Document Type


Publication Date



Bruchid beetles, chalcids, parasitization, niche overlap


Canada milk-vetch (Astragalus canadensis L.), North America’s most widespread species of Astragalus, is important for herbivores and granivores in natural ecosystems but suffers heavy seed losses to bruchids and curculionids. Our objectives were: (1) compile a species inventory and describe life histories of insects associated with seed production in Canada milk-vetch, and (2) determine frequencies of pod predation and primary parasitism in Canada milk-vetch. The seed predators were Acanthoscelides perforatus (Horn) and Tychius liljebladi Blatchley. Frequency of pod predation varied between two plant populations (46 and 70%) and between A. perforatus (37 %) and T. liljebladi (21 %). The primary parasitoids were two exotics [Dinarmus acutus Thomson and Eupelmus vesicularis (Retzius)] and two natives [Eurytoma tylodermatis Ashmead and an unidentified chalcid (Pteromalidae)]. Parasitism rates were 10% for T. liljebladi and 22% for A. perforatus. The seed predators had similar niches. Larvae of both species fed on the same food source (occasionally inside the same pod), and adults of both species were active on the plants concurrently. However, A. perforatus overwintered as full-grown larvae inside the pods, whereas larvae of T. liljebladi exited pods in late July and overwintered as pupae in the soil. This research identified a unique community of insects composed, in part, of two seed predators that utilized the same food source and two exotic and two native parasitoids. More research is needed to determine the stability of this insect community in response to variation in production at the first trophic level.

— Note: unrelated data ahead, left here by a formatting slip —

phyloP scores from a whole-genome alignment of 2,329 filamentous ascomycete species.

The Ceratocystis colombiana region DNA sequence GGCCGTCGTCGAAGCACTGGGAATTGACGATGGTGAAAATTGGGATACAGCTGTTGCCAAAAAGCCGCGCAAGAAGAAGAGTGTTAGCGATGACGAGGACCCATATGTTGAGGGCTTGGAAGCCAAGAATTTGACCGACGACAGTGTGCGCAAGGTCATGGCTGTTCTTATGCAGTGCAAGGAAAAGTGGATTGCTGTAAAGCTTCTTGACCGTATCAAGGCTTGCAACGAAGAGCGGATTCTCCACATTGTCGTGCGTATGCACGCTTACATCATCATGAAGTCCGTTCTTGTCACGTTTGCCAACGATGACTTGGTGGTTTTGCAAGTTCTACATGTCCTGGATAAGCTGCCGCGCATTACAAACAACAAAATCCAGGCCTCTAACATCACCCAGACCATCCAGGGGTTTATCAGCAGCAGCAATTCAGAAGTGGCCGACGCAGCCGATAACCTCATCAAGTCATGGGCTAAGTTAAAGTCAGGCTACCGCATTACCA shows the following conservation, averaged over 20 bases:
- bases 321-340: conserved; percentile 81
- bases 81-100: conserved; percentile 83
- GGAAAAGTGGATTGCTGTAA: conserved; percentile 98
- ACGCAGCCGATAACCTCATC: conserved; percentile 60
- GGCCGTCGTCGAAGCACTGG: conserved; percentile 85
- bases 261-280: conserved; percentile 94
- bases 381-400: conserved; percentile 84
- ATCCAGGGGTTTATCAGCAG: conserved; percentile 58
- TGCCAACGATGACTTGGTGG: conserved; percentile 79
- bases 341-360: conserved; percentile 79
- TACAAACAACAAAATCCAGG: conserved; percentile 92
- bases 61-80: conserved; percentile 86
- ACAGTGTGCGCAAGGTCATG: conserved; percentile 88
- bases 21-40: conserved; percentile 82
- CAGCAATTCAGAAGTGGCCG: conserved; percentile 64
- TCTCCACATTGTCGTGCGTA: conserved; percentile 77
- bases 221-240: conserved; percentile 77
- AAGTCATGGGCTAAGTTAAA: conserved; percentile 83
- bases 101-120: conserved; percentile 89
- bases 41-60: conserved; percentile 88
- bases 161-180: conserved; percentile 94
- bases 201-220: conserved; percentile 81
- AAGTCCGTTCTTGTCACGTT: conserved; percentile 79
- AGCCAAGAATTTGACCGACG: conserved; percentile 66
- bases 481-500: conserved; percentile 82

Publication Title

Proceedings of the South Dakota Academy of Science



First Page


Last Page



South Dakota Academy of Science